Wives who were happy to leave their toddlers with an amah would sit on the hotel verandah by the sea, just by the huge flame tree where the children took turns on the swing, while their mothers played canasta or mah-jong. Or they just gossiped over coffee.

Husbands sometimes managed to get back for a weekend with their families every few weeks. One regiment stationed at Alor Star had its hands full with constant bandit activity, and at the last minute their leave would be cancelled for an emergency. A mock groan was the only outward sign of disappointment the wives allowed themselves when the message came, and when one young woman, newly- pregnant, couldn’t bite back her tears of disappointment before the others noticed, there was much comment at her lack of control.

There were some who didn’t follow the regular routines of the others… they were outsiders, who didn’t join the regimental groups or the more exclusive cliques. They may have been free spirits, and seemed to have busier, more satisfying lives than the daily routines of the others, but, sometimes too, I felt their loneliness.  The other women wordlessly disapproved, as though being an army wife was being part of a team that the outsiders were refusing to join.

After a generous lunch with several courses from soup or a starter through to pudding and cheese in the great dining room, the hotel would fall silent. Every-one retired to their room for a nap – including, I suspect, all the staff -because the place was deserted between two and four. Except for the amahs and house-boys, who were busy whitening  shoes and doing the dhobi, washing, ironing, and starching our full-skirted cotton dresses – Horrockses were the prettiest and most sought- after. Some wives had their dresses made up locally but you could tell at a glance when fashion trends took about two years to reach us.

During this silent two hours in the afternoon, the various teenagers in the hotel would coalesce, playing tennis, giggling, talking, and sharing, I remember, the whole series of books on Tarzan in the jungle. Unfortunately for me, I quickly became bored with them and Tarzan, and after a few weeks was back on my own, stemming boredom with what my stepmother dismissively called, my highbrow pleasures- whatever poetry and history I could find, all and any literature. This left me indifferent to Tarzan.

Some childless friends of my parents who lived in Penang permanently took a fancy to me, and began inviting me to their fascinating house filled with books and art. They introduced me to opera on their new-fangled long- playing records and took me to a film of Faust. I was hooked and took back with me to school a precious gift from them of a 78 record of Joan Hammond’s standard, “Oh, my beloved daddy”. I never got to play it. It warped in the heat during the way up from Tapah on the journey to school in the Cameron Highlands.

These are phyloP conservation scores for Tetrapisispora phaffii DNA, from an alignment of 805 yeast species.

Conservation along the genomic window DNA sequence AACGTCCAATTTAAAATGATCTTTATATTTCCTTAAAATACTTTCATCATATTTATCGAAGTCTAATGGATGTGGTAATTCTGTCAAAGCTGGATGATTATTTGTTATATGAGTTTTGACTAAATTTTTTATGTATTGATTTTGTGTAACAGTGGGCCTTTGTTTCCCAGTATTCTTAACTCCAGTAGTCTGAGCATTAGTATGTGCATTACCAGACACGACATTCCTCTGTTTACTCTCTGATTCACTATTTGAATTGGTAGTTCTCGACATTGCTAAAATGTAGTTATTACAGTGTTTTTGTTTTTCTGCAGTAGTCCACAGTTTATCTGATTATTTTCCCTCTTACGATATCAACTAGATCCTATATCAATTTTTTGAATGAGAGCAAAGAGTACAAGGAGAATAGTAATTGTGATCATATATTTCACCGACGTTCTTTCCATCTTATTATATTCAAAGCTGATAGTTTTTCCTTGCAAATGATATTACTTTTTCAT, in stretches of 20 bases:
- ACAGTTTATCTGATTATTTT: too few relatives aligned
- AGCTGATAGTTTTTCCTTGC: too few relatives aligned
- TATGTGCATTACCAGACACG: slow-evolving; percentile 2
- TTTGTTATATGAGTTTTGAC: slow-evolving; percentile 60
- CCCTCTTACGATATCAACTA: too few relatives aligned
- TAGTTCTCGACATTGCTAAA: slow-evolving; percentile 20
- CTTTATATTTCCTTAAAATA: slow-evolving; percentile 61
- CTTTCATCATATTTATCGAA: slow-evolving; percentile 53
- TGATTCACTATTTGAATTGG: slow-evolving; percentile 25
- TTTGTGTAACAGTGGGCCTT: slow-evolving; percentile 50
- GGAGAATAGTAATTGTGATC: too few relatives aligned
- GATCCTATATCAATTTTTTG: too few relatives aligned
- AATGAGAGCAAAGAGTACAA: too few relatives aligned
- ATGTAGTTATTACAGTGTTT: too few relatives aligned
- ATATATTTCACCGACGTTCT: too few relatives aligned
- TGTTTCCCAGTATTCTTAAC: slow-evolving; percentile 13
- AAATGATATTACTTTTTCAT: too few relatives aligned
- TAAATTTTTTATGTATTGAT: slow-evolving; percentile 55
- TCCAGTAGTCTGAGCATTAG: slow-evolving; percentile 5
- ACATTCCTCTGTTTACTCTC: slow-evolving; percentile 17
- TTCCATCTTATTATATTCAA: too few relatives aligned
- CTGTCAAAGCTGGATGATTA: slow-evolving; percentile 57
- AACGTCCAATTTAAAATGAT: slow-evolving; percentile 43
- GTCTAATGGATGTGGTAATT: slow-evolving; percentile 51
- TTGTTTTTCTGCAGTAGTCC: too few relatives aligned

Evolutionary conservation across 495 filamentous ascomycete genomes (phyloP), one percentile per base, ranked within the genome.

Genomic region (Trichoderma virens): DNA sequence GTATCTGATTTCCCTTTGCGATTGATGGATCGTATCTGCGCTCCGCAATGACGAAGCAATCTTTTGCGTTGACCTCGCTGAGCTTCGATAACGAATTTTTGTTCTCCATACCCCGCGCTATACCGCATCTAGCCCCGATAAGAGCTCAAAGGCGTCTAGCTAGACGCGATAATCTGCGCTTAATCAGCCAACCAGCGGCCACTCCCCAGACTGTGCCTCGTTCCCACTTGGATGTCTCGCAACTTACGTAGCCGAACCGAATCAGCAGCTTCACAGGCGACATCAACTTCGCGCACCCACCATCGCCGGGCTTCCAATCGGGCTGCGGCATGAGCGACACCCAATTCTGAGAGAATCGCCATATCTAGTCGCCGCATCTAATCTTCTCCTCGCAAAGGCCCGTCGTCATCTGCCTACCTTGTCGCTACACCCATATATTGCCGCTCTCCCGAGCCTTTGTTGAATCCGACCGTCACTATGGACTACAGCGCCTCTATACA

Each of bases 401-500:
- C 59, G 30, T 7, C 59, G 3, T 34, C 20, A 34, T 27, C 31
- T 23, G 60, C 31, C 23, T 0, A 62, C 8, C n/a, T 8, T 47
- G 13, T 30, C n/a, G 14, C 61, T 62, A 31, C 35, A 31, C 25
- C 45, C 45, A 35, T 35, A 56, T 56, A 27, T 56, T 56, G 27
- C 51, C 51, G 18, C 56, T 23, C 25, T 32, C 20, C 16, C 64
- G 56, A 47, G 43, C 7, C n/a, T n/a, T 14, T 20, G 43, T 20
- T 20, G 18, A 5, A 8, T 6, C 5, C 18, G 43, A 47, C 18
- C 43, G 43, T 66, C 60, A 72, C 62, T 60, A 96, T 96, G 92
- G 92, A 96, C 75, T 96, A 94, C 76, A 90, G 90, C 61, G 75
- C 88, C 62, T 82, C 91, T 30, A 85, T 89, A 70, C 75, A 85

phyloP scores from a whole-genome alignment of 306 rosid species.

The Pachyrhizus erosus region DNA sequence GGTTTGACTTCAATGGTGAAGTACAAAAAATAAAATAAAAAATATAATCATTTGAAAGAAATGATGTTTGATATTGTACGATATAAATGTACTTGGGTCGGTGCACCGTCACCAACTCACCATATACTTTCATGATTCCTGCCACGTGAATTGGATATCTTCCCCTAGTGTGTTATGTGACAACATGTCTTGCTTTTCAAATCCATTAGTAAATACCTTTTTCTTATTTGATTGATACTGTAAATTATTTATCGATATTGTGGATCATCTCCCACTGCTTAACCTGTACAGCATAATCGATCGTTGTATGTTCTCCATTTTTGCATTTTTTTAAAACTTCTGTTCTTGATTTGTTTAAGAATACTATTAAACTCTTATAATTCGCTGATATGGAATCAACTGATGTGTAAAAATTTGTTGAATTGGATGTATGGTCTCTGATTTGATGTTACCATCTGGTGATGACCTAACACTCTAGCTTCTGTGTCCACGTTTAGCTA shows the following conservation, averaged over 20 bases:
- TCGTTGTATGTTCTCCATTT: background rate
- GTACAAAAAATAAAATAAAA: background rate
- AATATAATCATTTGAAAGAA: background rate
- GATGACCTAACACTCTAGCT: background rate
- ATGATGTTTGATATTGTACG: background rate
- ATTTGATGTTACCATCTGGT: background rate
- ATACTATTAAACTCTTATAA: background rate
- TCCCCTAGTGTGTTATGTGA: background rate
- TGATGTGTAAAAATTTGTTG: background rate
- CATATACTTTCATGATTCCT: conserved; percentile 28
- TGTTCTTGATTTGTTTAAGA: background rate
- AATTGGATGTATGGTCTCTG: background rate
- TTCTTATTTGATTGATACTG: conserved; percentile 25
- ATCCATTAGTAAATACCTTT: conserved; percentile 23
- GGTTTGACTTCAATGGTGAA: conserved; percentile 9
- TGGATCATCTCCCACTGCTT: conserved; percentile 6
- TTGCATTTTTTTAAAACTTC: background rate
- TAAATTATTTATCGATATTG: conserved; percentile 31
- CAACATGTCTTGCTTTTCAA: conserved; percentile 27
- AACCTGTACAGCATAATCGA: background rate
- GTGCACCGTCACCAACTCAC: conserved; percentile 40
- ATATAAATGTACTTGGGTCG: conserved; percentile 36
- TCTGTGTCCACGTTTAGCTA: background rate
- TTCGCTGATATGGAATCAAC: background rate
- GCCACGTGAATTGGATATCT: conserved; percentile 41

Between four and four-thirty, all over Malaya, in rest-houses and residencies, homes and hotels, the amah knocked on the door of every bedroom, and deposited a tray with a pot of tea, a plate of rich tea biscuits and a clump of the tiny, sweet, Malayan bananas. This we would consume at leisure, dressed in a cool cotton housecoat, and if we were lucky, enjoy for an hour the coolness of convection rain which fell at the same time every day, in sudden sheets. The coolness lasted only as long as the rain, and then the sun would return, and steam would rise and it would feel hotter and stickier than before.

Simultaneously with the tea-tray, the house-boy would deliver the clean laundry, our stiff, rustling, starched dresses, and white shoes cleaned with white Meltonian polish. After a shower, we dressed for dinner, and descended the stairs for the ritual of salted pea-nuts in cut glass saucers and drinks before dinner. Sometimes one of my father’s friends would ask if they could include me in a round of Pimms, which I thought the height of sophistication, but usually it was lemonade for me, or better still, a delicious fresh lime.

And then for the third time in a day, the long walk down the pillared ball-room for another stately meal at our own tables, before sitting on the veranda under the stars in the warm tropical night, sipping coffee with dreadful tinned and boiled milk from tiny, old fashioned coffee cups. The scent of frangipani hovered amidst the inevitable cigarette smoke, and sometimes a sampan with a single fisherman would drift silently past where the sea lapped against the garden wall, and as he scooped his net, or dragged his oars, a shower of gleaming phosphorescence would show us where he was on the dark water.

During the months I was waiting to be accepted into boarding school in the Cameron Highlands, my parents arranged tutoring for me in the mornings. To keep up with my Latin, I attended a Chinese convent where they had a Latin class every morning at seven o’clock, so I set out to walk through the deserted streets at six thirty. I nearly died  of embarrassment as no European was ever seen actually walking at that hour in the morning, and everyone stared at me.

It was a pointless exercise, because I couldn’t understand the accents of the Chinese nuns reading Latin. I was completely defeated, and never kept up with the place in Virgil that we were supposed to be translating.

I came up against this problem again, during my French oral exam for School Certificate the following year. We were laboriously ferried down from school to Tapah, with all the palaver of armoured transport, troop carriers, guns and all, and on to Ipoh to visit a Chinese convent where the nuns spoke French, and were accredited to examine us.

This was a ponderous joke, which we all mutually recognised but never acknowledged, because they knew that our school-girl French was not up to understanding their Chinese -French, and they couldn’t understand our clumsy Anglo- French. So they gave us the benefit of the doubt and we all passed our French oral.